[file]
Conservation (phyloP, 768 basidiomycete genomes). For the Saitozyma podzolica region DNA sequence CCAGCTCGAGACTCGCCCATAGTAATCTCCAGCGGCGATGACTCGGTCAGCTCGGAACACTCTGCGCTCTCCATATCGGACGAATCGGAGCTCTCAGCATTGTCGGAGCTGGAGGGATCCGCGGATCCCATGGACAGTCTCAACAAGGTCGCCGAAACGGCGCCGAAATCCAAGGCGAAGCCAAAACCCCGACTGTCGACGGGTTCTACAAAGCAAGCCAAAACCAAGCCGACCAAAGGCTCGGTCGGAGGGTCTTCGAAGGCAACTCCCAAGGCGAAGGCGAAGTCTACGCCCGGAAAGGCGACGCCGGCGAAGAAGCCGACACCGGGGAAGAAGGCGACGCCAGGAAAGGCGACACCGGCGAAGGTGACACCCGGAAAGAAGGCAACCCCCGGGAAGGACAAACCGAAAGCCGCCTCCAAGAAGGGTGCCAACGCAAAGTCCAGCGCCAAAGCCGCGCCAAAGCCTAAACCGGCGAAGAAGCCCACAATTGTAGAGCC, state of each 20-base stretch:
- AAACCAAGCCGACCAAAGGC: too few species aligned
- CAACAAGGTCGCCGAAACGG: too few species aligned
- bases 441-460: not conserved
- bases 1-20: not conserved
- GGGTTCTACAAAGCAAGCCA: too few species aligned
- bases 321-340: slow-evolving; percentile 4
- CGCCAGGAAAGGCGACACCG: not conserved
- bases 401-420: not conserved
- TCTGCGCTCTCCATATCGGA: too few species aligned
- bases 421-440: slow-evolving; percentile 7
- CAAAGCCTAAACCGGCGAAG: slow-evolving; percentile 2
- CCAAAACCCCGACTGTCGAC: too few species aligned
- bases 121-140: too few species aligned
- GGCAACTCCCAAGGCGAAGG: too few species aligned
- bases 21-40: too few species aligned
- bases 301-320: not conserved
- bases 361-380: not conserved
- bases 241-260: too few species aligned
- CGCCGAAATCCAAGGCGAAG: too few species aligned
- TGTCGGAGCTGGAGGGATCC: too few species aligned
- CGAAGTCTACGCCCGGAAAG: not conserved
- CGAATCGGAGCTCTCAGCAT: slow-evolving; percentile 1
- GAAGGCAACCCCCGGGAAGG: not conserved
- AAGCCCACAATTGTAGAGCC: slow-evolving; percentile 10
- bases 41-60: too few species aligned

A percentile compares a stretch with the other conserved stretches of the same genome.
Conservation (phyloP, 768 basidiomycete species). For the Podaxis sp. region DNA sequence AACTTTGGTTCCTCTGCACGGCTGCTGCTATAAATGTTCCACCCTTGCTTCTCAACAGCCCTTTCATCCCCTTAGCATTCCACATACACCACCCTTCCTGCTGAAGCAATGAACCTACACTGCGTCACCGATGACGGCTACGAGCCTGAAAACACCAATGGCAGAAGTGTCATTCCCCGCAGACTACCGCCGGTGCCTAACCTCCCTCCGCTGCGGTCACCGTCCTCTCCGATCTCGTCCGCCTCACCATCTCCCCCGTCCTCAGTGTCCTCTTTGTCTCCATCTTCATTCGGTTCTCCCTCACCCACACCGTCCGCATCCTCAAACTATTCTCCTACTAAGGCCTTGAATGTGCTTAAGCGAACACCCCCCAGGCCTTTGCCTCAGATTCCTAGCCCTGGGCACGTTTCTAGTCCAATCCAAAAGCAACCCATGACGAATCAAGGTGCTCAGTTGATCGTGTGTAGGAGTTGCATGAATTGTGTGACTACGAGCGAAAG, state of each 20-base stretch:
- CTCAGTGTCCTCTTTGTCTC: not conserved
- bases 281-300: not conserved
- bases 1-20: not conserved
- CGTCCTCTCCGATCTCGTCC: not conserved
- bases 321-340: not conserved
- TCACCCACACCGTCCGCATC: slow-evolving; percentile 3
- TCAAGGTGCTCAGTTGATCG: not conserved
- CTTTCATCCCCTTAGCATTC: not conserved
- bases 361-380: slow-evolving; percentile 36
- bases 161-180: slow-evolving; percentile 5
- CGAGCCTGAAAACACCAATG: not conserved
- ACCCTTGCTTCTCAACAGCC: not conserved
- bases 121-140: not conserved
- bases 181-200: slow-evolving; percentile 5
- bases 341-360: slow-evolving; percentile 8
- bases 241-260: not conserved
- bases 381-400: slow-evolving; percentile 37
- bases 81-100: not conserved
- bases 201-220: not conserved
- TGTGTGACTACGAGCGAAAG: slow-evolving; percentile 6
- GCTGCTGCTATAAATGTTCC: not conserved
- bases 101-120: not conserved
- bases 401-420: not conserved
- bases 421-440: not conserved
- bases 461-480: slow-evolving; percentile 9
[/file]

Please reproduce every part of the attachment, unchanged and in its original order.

Conservation (phyloP, 768 basidiomycete genomes). For the Saitozyma podzolica region DNA sequence CCAGCTCGAGACTCGCCCATAGTAATCTCCAGCGGCGATGACTCGGTCAGCTCGGAACACTCTGCGCTCTCCATATCGGACGAATCGGAGCTCTCAGCATTGTCGGAGCTGGAGGGATCCGCGGATCCCATGGACAGTCTCAACAAGGTCGCCGAAACGGCGCCGAAATCCAAGGCGAAGCCAAAACCCCGACTGTCGACGGGTTCTACAAAGCAAGCCAAAACCAAGCCGACCAAAGGCTCGGTCGGAGGGTCTTCGAAGGCAACTCCCAAGGCGAAGGCGAAGTCTACGCCCGGAAAGGCGACGCCGGCGAAGAAGCCGACACCGGGGAAGAAGGCGACGCCAGGAAAGGCGACACCGGCGAAGGTGACACCCGGAAAGAAGGCAACCCCCGGGAAGGACAAACCGAAAGCCGCCTCCAAGAAGGGTGCCAACGCAAAGTCCAGCGCCAAAGCCGCGCCAAAGCCTAAACCGGCGAAGAAGCCCACAATTGTAGAGCC, state of each 20-base stretch:
- AAACCAAGCCGACCAAAGGC: too few species aligned
- CAACAAGGTCGCCGAAACGG: too few species aligned
- bases 441-460: not conserved
- bases 1-20: not conserved
- GGGTTCTACAAAGCAAGCCA: too few species aligned
- bases 321-340: slow-evolving; percentile 4
- CGCCAGGAAAGGCGACACCG: not conserved
- bases 401-420: not conserved
- TCTGCGCTCTCCATATCGGA: too few species aligned
- bases 421-440: slow-evolving; percentile 7
- CAAAGCCTAAACCGGCGAAG: slow-evolving; percentile 2
- CCAAAACCCCGACTGTCGAC: too few species aligned
- bases 121-140: too few species aligned
- GGCAACTCCCAAGGCGAAGG: too few species aligned
- bases 21-40: too few species aligned
- bases 301-320: not conserved
- bases 361-380: not conserved
- bases 241-260: too few species aligned
- CGCCGAAATCCAAGGCGAAG: too few species aligned
- TGTCGGAGCTGGAGGGATCC: too few species aligned
- CGAAGTCTACGCCCGGAAAG: not conserved
- CGAATCGGAGCTCTCAGCAT: slow-evolving; percentile 1
- GAAGGCAACCCCCGGGAAGG: not conserved
- AAGCCCACAATTGTAGAGCC: slow-evolving; percentile 10
- bases 41-60: too few species aligned

A percentile compares a stretch with the other conserved stretches of the same genome.
Conservation (phyloP, 768 basidiomycete species). For the Podaxis sp. region DNA sequence AACTTTGGTTCCTCTGCACGGCTGCTGCTATAAATGTTCCACCCTTGCTTCTCAACAGCCCTTTCATCCCCTTAGCATTCCACATACACCACCCTTCCTGCTGAAGCAATGAACCTACACTGCGTCACCGATGACGGCTACGAGCCTGAAAACACCAATGGCAGAAGTGTCATTCCCCGCAGACTACCGCCGGTGCCTAACCTCCCTCCGCTGCGGTCACCGTCCTCTCCGATCTCGTCCGCCTCACCATCTCCCCCGTCCTCAGTGTCCTCTTTGTCTCCATCTTCATTCGGTTCTCCCTCACCCACACCGTCCGCATCCTCAAACTATTCTCCTACTAAGGCCTTGAATGTGCTTAAGCGAACACCCCCCAGGCCTTTGCCTCAGATTCCTAGCCCTGGGCACGTTTCTAGTCCAATCCAAAAGCAACCCATGACGAATCAAGGTGCTCAGTTGATCGTGTGTAGGAGTTGCATGAATTGTGTGACTACGAGCGAAAG, state of each 20-base stretch:
- CTCAGTGTCCTCTTTGTCTC: not conserved
- bases 281-300: not conserved
- bases 1-20: not conserved
- CGTCCTCTCCGATCTCGTCC: not conserved
- bases 321-340: not conserved
- TCACCCACACCGTCCGCATC: slow-evolving; percentile 3
- TCAAGGTGCTCAGTTGATCG: not conserved
- CTTTCATCCCCTTAGCATTC: not conserved
- bases 361-380: slow-evolving; percentile 36
- bases 161-180: slow-evolving; percentile 5
- CGAGCCTGAAAACACCAATG: not conserved
- ACCCTTGCTTCTCAACAGCC: not conserved
- bases 121-140: not conserved
- bases 181-200: slow-evolving; percentile 5
- bases 341-360: slow-evolving; percentile 8
- bases 241-260: not conserved
- bases 381-400: slow-evolving; percentile 37
- bases 81-100: not conserved
- bases 201-220: not conserved
- TGTGTGACTACGAGCGAAAG: slow-evolving; percentile 6
- GCTGCTGCTATAAATGTTCC: not conserved
- bases 101-120: not conserved
- bases 401-420: not conserved
- bases 421-440: not conserved
- bases 461-480: slow-evolving; percentile 9